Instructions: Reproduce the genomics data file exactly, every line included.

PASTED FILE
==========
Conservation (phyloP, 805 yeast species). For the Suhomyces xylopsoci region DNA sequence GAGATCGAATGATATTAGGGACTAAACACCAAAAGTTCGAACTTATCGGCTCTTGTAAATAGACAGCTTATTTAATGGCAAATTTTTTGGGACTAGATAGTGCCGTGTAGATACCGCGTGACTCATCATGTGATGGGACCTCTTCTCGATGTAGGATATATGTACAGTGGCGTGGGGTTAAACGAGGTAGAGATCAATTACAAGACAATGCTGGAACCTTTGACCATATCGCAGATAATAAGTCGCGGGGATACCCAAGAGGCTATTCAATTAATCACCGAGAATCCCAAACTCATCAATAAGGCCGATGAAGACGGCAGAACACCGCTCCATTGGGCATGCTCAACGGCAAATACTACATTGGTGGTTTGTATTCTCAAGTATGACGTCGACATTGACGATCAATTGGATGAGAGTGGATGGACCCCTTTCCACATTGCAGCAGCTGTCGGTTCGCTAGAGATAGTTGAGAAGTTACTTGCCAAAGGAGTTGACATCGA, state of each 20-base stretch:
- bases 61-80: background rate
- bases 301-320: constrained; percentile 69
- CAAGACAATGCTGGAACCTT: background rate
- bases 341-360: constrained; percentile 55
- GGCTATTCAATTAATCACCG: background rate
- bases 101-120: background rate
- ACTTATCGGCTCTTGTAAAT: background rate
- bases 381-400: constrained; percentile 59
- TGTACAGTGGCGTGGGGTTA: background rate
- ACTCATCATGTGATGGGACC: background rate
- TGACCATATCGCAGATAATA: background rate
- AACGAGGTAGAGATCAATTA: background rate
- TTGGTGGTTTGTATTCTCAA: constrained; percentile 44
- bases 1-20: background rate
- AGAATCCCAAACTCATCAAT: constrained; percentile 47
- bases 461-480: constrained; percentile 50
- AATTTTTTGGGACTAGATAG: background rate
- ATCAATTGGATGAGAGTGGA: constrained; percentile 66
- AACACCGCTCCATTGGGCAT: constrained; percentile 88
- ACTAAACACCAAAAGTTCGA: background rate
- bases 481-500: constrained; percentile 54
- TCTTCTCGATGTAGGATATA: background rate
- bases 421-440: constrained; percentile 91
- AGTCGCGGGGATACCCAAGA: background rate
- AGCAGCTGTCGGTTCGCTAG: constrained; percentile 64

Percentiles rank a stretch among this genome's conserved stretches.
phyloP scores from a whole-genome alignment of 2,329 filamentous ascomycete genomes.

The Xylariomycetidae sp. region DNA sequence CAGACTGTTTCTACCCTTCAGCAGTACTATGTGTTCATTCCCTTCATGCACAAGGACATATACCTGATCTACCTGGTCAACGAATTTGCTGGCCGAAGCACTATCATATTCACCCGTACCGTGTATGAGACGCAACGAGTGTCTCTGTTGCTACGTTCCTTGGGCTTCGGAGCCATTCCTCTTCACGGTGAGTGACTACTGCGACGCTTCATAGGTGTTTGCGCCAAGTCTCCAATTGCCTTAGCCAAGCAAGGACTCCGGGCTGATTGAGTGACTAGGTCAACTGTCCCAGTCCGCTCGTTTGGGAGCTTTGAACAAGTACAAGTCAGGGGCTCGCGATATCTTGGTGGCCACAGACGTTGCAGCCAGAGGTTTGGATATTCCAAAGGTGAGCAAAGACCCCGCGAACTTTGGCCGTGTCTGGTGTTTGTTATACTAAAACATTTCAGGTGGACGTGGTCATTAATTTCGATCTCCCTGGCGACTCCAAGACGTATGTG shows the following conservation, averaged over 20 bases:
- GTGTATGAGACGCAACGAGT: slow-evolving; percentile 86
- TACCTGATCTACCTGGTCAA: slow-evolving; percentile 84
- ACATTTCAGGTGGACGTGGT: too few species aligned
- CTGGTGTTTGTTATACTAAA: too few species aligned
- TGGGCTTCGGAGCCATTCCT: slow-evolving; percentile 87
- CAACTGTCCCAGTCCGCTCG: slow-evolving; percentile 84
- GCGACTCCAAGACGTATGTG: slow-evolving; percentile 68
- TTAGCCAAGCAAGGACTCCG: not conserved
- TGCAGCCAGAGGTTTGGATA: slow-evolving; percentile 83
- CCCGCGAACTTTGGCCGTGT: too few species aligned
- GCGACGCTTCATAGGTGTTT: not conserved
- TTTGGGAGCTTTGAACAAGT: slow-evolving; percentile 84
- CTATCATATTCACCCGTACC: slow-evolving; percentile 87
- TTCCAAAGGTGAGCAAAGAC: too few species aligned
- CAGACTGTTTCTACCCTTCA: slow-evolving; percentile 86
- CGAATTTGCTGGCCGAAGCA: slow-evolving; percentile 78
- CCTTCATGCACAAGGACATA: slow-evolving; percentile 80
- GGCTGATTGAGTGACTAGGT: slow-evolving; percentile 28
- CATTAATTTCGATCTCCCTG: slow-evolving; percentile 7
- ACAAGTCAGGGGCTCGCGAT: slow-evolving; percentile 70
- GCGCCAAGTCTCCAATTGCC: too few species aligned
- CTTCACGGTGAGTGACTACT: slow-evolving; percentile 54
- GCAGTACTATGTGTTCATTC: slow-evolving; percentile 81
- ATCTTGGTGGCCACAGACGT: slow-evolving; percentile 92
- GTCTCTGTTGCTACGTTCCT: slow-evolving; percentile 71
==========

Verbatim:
Conservation (phyloP, 805 yeast species). For the Suhomyces xylopsoci region DNA sequence GAGATCGAATGATATTAGGGACTAAACACCAAAAGTTCGAACTTATCGGCTCTTGTAAATAGACAGCTTATTTAATGGCAAATTTTTTGGGACTAGATAGTGCCGTGTAGATACCGCGTGACTCATCATGTGATGGGACCTCTTCTCGATGTAGGATATATGTACAGTGGCGTGGGGTTAAACGAGGTAGAGATCAATTACAAGACAATGCTGGAACCTTTGACCATATCGCAGATAATAAGTCGCGGGGATACCCAAGAGGCTATTCAATTAATCACCGAGAATCCCAAACTCATCAATAAGGCCGATGAAGACGGCAGAACACCGCTCCATTGGGCATGCTCAACGGCAAATACTACATTGGTGGTTTGTATTCTCAAGTATGACGTCGACATTGACGATCAATTGGATGAGAGTGGATGGACCCCTTTCCACATTGCAGCAGCTGTCGGTTCGCTAGAGATAGTTGAGAAGTTACTTGCCAAAGGAGTTGACATCGA, state of each 20-base stretch:
- bases 61-80: background rate
- bases 301-320: constrained; percentile 69
- CAAGACAATGCTGGAACCTT: background rate
- bases 341-360: constrained; percentile 55
- GGCTATTCAATTAATCACCG: background rate
- bases 101-120: background rate
- ACTTATCGGCTCTTGTAAAT: background rate
- bases 381-400: constrained; percentile 59
- TGTACAGTGGCGTGGGGTTA: background rate
- ACTCATCATGTGATGGGACC: background rate
- TGACCATATCGCAGATAATA: background rate
- AACGAGGTAGAGATCAATTA: background rate
- TTGGTGGTTTGTATTCTCAA: constrained; percentile 44
- bases 1-20: background rate
- AGAATCCCAAACTCATCAAT: constrained; percentile 47
- bases 461-480: constrained; percentile 50
- AATTTTTTGGGACTAGATAG: background rate
- ATCAATTGGATGAGAGTGGA: constrained; percentile 66
- AACACCGCTCCATTGGGCAT: constrained; percentile 88
- ACTAAACACCAAAAGTTCGA: background rate
- bases 481-500: constrained; percentile 54
- TCTTCTCGATGTAGGATATA: background rate
- bases 421-440: constrained; percentile 91
- AGTCGCGGGGATACCCAAGA: background rate
- AGCAGCTGTCGGTTCGCTAG: constrained; percentile 64

Percentiles rank a stretch among this genome's conserved stretches.
phyloP scores from a whole-genome alignment of 2,329 filamentous ascomycete genomes.

The Xylariomycetidae sp. region DNA sequence CAGACTGTTTCTACCCTTCAGCAGTACTATGTGTTCATTCCCTTCATGCACAAGGACATATACCTGATCTACCTGGTCAACGAATTTGCTGGCCGAAGCACTATCATATTCACCCGTACCGTGTATGAGACGCAACGAGTGTCTCTGTTGCTACGTTCCTTGGGCTTCGGAGCCATTCCTCTTCACGGTGAGTGACTACTGCGACGCTTCATAGGTGTTTGCGCCAAGTCTCCAATTGCCTTAGCCAAGCAAGGACTCCGGGCTGATTGAGTGACTAGGTCAACTGTCCCAGTCCGCTCGTTTGGGAGCTTTGAACAAGTACAAGTCAGGGGCTCGCGATATCTTGGTGGCCACAGACGTTGCAGCCAGAGGTTTGGATATTCCAAAGGTGAGCAAAGACCCCGCGAACTTTGGCCGTGTCTGGTGTTTGTTATACTAAAACATTTCAGGTGGACGTGGTCATTAATTTCGATCTCCCTGGCGACTCCAAGACGTATGTG shows the following conservation, averaged over 20 bases:
- GTGTATGAGACGCAACGAGT: slow-evolving; percentile 86
- TACCTGATCTACCTGGTCAA: slow-evolving; percentile 84
- ACATTTCAGGTGGACGTGGT: too few species aligned
- CTGGTGTTTGTTATACTAAA: too few species aligned
- TGGGCTTCGGAGCCATTCCT: slow-evolving; percentile 87
- CAACTGTCCCAGTCCGCTCG: slow-evolving; percentile 84
- GCGACTCCAAGACGTATGTG: slow-evolving; percentile 68
- TTAGCCAAGCAAGGACTCCG: not conserved
- TGCAGCCAGAGGTTTGGATA: slow-evolving; percentile 83
- CCCGCGAACTTTGGCCGTGT: too few species aligned
- GCGACGCTTCATAGGTGTTT: not conserved
- TTTGGGAGCTTTGAACAAGT: slow-evolving; percentile 84
- CTATCATATTCACCCGTACC: slow-evolving; percentile 87
- TTCCAAAGGTGAGCAAAGAC: too few species aligned
- CAGACTGTTTCTACCCTTCA: slow-evolving; percentile 86
- CGAATTTGCTGGCCGAAGCA: slow-evolving; percentile 78
- CCTTCATGCACAAGGACATA: slow-evolving; percentile 80
- GGCTGATTGAGTGACTAGGT: slow-evolving; percentile 28
- CATTAATTTCGATCTCCCTG: slow-evolving; percentile 7
- ACAAGTCAGGGGCTCGCGAT: slow-evolving; percentile 70
- GCGCCAAGTCTCCAATTGCC: too few species aligned
- CTTCACGGTGAGTGACTACT: slow-evolving; percentile 54
- GCAGTACTATGTGTTCATTC: slow-evolving; percentile 81
- ATCTTGGTGGCCACAGACGT: slow-evolving; percentile 92
- GTCTCTGTTGCTACGTTCCT: slow-evolving; percentile 71